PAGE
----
OCT 1 — Last weekend, my wife and I stopped by the market for some groceries.
“Five eggs, please.”
“Take six lah, RM2.”
“No, just five, thank you,” replied my wife.
As we walked away after making our purchase, I asked my wife how much the eggs cost. Her answer? 30 sen each. And that left me amusedly curious as to why the lady, seemingly trying to cajole us into buying more for a small discount, was actually charging us a little extra if we bought six eggs instead of five; was it calculated or simply a mathematical blunder?
Maybe she did miscalculate. Maybe she meant to say seven for RM2.00. But if she meant to say six for RM2, that leaves us with the question of why. Why would she presume that we would not be able to do such simple arithmetic?
Perhaps it isn’t so much mathematical prowess (or lack thereof) as playing on the common perception that many of us grew up with: buying in bulk is cheaper. By extension, a bigger packaging of the same product gives more value for your money.
And to some extent this perception is true. For example, at a hypermarket recently I noted that a 350ml bottle of a shampoo costs RM18.50 and its 700ml bottle costs RM35.90. So buying the bigger bottle saves RM1.10 in the long run since it’s something we’ll keep buying anyway. This holds true for most products sold in supermarkets, pharmacies and other places with nett prices.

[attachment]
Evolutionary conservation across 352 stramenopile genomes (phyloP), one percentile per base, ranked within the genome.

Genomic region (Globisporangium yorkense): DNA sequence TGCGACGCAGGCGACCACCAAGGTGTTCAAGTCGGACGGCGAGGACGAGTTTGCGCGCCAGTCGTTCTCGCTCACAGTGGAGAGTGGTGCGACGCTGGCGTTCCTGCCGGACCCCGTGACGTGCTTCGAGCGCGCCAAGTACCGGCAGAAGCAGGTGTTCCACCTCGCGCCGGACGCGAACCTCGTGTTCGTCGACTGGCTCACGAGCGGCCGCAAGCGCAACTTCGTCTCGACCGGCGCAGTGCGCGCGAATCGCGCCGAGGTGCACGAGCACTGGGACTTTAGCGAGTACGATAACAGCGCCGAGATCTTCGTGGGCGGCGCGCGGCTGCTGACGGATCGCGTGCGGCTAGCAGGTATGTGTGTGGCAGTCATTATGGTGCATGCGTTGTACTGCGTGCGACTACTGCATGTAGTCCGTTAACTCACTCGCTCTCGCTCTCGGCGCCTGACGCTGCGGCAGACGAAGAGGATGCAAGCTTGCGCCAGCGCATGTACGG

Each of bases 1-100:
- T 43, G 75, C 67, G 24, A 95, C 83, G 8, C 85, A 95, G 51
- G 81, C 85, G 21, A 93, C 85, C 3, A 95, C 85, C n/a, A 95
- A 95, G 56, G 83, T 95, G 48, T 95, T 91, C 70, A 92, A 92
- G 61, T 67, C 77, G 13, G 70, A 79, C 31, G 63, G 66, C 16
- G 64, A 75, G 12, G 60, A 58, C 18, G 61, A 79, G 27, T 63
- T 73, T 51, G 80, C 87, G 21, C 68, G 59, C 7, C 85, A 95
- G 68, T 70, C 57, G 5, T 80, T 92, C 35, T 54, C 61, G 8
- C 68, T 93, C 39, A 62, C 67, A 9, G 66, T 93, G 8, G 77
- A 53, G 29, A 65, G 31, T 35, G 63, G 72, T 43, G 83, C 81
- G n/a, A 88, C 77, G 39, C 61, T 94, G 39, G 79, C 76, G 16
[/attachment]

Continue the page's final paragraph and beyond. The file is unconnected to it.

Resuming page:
But when it comes to products where bargaining is possible, buying more doesn’t always mean cheaper. Of course sometimes it does — for example, when buying a hijab priced at RM10 in Jalan Tuanku Abdul Rahman, we can get a second item for slightly less, maybe two hijabs for RM18 instead of RM20.
Yet these days we would more often hear something like one kuih for 40 sen and if we buy five, it’s RM2. Yes, 40 sen multiplied by five is indeed RM2, so why would sellers state the obvious? Most of the time, such follow-up statements after answers to price queries usually result in discounts or other benefits if we buy more, so in all honesty it amuses me to no end whenever I hear it without anything to entice the buyer.
Sometimes, buying more just means we pay correspondingly more.
I especially recall once when we were at the Kerinchi night market buying chicken wings: when asked the price, the seller said it was RM1.80 each and for five it was RM9. We stared blankly — was the additional statement meant to persuade us to buy five when we only wanted three? If yes, what’s the attraction in buying more than we needed apart from having the maths already done for us?
Alas, perhaps it would be overly cynical to say that some unscrupulous sellers are indeed trying to prey on knee-jerk reactions to these follow-up statements. Maybe some just want to entice people to pay in even numbers so there need not be any hassle with small change for both the seller and the buyer.
But regardless, it would be a good idea to double-check the seller’s maths next time you hear an “offer”.